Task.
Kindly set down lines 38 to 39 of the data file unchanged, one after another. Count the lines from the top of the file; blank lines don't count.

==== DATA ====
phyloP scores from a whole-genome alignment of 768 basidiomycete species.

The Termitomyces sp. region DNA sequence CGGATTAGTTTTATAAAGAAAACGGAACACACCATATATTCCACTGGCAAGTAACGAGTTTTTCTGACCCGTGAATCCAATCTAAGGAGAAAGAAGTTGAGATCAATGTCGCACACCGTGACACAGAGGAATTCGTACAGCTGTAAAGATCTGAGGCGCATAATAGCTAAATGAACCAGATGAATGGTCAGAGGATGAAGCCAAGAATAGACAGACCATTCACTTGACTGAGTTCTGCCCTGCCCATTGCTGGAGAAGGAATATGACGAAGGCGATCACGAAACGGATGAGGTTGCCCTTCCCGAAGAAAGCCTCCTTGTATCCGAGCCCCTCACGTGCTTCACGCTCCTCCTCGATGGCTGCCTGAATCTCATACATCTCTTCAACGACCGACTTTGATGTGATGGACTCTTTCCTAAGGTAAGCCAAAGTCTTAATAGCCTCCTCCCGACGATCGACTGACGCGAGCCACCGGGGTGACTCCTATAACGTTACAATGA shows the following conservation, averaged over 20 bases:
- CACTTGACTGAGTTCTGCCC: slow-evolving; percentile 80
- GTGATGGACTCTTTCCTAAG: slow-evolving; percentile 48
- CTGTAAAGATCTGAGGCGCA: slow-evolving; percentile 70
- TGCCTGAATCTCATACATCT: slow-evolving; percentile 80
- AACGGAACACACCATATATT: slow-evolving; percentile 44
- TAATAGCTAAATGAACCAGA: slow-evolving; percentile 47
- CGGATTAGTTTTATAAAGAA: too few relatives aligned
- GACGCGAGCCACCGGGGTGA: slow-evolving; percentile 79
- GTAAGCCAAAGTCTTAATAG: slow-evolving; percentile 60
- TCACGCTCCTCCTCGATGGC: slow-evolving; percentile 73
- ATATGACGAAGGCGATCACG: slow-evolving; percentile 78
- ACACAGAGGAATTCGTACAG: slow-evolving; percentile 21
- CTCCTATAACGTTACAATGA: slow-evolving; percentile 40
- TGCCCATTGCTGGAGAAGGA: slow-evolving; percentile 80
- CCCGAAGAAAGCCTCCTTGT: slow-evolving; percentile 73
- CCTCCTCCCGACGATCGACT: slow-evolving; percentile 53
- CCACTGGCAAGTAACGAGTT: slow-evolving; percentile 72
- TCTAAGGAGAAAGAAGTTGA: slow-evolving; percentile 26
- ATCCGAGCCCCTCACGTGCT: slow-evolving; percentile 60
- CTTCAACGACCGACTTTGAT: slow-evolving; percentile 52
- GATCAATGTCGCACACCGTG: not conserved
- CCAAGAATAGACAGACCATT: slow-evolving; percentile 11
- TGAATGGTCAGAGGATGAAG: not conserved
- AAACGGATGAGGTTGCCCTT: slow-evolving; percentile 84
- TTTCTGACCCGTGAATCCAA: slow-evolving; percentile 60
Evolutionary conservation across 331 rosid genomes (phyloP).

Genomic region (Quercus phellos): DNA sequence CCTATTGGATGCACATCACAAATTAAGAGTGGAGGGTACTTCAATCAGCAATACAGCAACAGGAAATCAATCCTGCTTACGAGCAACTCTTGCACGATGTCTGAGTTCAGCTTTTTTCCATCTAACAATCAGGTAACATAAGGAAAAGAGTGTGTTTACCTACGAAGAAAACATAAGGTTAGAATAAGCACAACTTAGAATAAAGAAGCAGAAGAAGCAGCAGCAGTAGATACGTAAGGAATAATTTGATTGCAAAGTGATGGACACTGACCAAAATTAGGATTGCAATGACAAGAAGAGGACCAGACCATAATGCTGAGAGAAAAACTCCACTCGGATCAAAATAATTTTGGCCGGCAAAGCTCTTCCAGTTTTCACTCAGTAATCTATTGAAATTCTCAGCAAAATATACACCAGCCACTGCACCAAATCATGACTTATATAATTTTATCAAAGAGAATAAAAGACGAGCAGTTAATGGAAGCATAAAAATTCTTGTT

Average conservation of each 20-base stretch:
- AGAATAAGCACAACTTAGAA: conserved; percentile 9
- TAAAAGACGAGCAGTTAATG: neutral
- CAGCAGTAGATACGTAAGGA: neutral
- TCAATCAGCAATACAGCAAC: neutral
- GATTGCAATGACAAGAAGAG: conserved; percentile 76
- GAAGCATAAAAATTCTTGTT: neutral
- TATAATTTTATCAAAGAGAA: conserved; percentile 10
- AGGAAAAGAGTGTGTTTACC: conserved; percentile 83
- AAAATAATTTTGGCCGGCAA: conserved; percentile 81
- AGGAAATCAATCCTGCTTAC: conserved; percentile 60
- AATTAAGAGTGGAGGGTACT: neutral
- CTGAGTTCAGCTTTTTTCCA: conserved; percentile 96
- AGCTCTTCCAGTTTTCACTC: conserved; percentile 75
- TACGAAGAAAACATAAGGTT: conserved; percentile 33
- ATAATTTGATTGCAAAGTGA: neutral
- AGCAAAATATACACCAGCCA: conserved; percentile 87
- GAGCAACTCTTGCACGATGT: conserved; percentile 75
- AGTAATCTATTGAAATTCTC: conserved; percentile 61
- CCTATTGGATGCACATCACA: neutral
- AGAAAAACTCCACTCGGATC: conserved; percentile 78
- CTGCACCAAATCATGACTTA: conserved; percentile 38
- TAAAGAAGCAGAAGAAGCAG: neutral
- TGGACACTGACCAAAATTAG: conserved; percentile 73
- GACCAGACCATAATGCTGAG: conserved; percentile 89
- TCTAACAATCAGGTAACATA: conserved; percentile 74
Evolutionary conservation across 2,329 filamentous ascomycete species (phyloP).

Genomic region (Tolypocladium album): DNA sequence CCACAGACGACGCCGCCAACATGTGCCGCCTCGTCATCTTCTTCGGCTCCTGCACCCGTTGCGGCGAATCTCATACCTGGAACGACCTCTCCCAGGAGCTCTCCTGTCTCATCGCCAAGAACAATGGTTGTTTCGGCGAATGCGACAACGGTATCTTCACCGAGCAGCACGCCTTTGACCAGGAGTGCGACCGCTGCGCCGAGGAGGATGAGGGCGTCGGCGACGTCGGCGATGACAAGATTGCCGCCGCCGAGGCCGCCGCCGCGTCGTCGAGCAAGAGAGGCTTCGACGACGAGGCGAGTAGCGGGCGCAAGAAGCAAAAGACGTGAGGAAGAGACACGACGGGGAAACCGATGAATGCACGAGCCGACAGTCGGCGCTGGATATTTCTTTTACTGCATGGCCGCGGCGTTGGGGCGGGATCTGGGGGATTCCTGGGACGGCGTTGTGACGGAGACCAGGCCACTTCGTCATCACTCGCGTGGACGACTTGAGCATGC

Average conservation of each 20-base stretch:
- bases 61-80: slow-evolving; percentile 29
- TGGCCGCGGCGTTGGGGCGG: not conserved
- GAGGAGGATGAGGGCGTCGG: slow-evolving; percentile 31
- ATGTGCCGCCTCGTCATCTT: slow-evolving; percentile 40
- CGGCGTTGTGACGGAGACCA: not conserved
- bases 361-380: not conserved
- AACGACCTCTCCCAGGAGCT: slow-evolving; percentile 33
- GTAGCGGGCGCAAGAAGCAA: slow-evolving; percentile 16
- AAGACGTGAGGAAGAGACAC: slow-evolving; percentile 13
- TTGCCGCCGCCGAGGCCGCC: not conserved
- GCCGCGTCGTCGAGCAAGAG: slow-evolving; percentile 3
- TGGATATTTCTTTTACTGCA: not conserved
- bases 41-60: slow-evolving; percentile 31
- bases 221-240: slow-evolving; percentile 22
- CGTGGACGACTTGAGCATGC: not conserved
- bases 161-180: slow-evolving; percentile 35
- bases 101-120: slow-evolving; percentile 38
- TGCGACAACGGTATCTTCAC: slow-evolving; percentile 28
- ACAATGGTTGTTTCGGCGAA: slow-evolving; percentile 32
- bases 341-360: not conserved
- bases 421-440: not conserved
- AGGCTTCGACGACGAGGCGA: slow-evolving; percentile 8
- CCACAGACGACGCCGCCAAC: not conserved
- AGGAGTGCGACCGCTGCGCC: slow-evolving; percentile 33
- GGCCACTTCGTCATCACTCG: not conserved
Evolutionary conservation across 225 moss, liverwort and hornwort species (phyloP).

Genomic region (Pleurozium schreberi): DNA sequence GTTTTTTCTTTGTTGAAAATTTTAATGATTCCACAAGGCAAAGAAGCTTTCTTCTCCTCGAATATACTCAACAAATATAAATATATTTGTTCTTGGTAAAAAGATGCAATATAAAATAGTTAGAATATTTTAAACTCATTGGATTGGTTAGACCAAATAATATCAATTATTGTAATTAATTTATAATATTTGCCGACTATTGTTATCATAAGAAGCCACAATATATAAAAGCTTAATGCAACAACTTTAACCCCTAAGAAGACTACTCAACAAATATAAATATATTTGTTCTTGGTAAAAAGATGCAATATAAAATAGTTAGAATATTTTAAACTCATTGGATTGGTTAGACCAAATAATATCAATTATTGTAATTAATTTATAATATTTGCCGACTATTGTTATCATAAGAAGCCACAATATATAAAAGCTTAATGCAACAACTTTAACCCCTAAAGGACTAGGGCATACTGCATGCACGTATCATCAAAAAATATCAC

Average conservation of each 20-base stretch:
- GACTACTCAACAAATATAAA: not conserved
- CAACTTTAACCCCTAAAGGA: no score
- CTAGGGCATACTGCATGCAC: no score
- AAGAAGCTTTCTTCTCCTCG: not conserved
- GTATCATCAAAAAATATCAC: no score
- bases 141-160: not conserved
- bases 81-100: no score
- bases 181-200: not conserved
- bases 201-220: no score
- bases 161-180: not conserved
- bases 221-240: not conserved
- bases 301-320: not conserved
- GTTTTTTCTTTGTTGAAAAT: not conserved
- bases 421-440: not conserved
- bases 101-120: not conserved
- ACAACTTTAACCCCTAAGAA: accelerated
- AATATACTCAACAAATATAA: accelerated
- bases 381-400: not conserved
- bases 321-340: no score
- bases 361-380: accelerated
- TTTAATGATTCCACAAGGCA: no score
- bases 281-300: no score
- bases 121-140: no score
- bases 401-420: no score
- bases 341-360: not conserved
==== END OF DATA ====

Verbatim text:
- AGGAAAAGAGTGTGTTTACC: conserved; percentile 83
- AAAATAATTTTGGCCGGCAA: conserved; percentile 81